Unequal Access and Use of Health Care Services among Settled Immigrants, Recent Immigrants, and Locals: A Comparative Analysis of a Nationally Representative Survey in Chile

Marcela Oyarte, Baltica Cabieses, Isabel Rada, Alice Blukacz, Manuel Espinoza, Edward Mezones-Holguin

Research output: Contribution to journalArticlepeer-review

3 Scopus citations

Abstract

Globally, and particularly in the Latin American region, international migration continues to grow. Access and use of health care services by migrants vary according to their country of origin and residence time. We aimed to compare the access and use of health care services between international migrants (including settled migrants from Peru, Argentina, Bolivia, Ecuador; Emerging migrants from Venezuela, Dominican Republic, Colombia, Haiti; and migrants from other countries) and the Chilean population. After performing a secondary data analysis of population-based nationally representative surveys (CASEN 2011–2017), access and use patterns (insurance, complementary insurance, non-consultation, and non-treatment coverage) were described and compared among settled immigrants, recent emerging immigrants, others, and locals. Immigrants had a significantly higher uninsured population compared to locals. Specifically, in CASEN 2017, 19.27% of emerging (95% CI: 15.3–24.1%), 11.79% of settled (95% CI: 10.1–13.7%), and 2.25% of locals (95% CI: 2.1–2.4%) were uninsured. After 2013, settled and recent emerging migrants showed higher percentages of non-consultation. Collaborative and interculturally relevant strategies from human rights and equity perspectives are needed. Initiatives with a particular focus on recent immigrants can contribute to reducing the existing disparities in health care access and use with locals due to lack of insurance and treatment coverage.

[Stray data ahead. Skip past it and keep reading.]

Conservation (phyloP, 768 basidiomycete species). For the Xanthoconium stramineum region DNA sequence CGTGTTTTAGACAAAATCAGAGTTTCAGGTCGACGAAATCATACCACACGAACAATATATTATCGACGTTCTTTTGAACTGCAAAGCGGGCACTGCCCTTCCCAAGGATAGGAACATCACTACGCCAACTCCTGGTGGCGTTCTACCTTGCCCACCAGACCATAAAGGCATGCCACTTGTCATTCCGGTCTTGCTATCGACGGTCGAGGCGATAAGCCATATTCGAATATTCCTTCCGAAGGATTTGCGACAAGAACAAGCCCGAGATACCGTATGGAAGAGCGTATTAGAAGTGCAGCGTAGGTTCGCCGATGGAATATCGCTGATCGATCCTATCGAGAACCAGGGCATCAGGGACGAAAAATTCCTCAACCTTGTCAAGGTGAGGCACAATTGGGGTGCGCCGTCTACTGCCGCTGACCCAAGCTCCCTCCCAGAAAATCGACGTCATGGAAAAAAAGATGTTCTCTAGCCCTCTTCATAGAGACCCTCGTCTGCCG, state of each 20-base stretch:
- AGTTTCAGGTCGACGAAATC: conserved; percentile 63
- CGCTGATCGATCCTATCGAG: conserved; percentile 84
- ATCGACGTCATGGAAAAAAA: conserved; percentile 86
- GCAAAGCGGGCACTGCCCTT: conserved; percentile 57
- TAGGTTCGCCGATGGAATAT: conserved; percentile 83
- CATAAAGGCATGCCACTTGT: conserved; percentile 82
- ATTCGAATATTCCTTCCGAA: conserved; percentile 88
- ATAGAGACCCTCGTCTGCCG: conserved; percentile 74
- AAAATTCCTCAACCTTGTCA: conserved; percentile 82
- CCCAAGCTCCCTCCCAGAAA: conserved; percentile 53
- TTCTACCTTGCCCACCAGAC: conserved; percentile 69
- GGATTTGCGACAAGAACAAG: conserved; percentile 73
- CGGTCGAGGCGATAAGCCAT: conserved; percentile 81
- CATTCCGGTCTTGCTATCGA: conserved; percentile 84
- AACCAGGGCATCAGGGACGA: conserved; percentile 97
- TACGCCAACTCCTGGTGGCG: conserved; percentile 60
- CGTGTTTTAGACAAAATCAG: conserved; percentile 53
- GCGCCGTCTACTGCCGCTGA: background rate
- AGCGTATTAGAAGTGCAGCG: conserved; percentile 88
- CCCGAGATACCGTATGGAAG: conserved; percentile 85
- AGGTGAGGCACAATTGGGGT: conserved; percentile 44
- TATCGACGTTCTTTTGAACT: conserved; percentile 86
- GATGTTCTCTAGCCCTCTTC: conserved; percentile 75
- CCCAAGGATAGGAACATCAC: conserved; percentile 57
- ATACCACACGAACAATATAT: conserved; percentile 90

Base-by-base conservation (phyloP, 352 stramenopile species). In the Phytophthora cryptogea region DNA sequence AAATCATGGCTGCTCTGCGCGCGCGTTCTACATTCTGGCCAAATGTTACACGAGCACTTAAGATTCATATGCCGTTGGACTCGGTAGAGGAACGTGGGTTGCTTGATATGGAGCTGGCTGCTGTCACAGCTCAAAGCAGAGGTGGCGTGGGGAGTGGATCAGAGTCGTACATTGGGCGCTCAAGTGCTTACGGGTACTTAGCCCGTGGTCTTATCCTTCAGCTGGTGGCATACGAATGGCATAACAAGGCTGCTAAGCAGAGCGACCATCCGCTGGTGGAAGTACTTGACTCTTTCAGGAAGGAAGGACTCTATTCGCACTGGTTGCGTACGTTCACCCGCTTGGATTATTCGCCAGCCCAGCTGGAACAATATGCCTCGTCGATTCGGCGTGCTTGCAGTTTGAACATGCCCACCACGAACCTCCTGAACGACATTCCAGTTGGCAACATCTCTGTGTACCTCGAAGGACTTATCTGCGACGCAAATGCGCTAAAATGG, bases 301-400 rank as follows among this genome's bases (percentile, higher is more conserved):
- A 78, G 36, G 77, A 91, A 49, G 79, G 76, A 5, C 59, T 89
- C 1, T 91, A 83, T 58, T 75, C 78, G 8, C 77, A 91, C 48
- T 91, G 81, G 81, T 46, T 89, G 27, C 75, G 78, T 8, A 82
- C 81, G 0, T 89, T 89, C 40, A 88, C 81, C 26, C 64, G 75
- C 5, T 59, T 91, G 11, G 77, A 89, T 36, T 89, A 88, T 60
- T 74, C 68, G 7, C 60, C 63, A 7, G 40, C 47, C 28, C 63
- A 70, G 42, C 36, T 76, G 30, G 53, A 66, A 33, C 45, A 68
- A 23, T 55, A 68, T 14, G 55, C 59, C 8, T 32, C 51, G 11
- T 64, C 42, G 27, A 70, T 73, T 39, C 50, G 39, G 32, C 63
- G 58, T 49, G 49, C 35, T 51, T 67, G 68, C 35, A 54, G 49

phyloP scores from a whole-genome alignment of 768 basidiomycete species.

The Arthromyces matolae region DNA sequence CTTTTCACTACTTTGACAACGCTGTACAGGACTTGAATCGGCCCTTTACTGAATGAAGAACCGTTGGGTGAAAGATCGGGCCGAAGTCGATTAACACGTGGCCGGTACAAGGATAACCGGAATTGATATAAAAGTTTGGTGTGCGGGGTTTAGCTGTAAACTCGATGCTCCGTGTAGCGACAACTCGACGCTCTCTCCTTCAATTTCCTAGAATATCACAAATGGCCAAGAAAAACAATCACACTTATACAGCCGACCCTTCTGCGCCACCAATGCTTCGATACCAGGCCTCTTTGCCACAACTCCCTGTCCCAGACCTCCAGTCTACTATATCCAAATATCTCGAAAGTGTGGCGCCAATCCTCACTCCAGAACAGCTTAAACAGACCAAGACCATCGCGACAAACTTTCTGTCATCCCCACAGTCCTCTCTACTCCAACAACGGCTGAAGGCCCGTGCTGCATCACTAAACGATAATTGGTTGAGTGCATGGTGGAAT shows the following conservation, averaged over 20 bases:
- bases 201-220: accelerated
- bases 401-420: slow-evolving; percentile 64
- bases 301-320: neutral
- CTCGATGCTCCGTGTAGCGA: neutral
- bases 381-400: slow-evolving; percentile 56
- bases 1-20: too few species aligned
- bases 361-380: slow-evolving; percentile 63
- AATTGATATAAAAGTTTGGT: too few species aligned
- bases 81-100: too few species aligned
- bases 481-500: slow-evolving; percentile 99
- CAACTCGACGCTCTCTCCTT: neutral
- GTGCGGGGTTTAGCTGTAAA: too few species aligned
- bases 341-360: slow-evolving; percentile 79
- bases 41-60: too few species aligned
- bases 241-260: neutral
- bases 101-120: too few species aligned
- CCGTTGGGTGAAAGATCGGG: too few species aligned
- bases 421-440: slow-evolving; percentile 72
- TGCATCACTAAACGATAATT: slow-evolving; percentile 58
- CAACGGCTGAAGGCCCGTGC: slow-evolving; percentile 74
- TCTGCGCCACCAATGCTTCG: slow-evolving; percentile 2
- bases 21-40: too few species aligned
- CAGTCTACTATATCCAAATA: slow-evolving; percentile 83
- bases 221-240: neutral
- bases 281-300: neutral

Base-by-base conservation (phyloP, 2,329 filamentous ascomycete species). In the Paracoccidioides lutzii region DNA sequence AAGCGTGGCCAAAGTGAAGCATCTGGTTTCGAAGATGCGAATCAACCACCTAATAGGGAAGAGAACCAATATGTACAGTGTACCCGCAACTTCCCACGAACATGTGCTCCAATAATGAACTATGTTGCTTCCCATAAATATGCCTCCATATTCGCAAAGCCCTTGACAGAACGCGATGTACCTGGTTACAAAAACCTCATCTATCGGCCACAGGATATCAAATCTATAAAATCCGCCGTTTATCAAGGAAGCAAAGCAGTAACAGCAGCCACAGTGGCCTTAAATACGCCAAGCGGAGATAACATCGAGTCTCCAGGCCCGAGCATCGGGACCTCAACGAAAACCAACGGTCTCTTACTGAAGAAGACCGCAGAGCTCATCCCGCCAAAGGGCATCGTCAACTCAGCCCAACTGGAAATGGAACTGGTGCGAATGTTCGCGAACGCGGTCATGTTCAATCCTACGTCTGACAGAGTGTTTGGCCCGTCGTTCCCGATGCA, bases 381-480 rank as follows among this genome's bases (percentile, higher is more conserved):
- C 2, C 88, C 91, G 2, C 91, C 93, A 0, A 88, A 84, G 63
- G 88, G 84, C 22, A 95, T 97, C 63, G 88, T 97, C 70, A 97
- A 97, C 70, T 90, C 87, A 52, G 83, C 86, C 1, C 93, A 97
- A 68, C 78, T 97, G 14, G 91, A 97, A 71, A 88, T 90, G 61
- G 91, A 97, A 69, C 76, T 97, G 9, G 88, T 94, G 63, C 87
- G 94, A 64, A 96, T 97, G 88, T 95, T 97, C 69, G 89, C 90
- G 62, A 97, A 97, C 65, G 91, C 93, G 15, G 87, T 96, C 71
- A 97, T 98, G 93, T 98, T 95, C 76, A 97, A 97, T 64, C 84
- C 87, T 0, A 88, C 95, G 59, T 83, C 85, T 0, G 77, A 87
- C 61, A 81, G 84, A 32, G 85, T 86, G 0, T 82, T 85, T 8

Original languageEnglish
Article number741
JournalInternational Journal of Environmental Research and Public Health
Volume20
Issue number1
DOIs
StatePublished - Jan 2023

Keywords

  • Chile
  • Latin America
  • accessibility
  • health inequalities
  • health systems
  • migration

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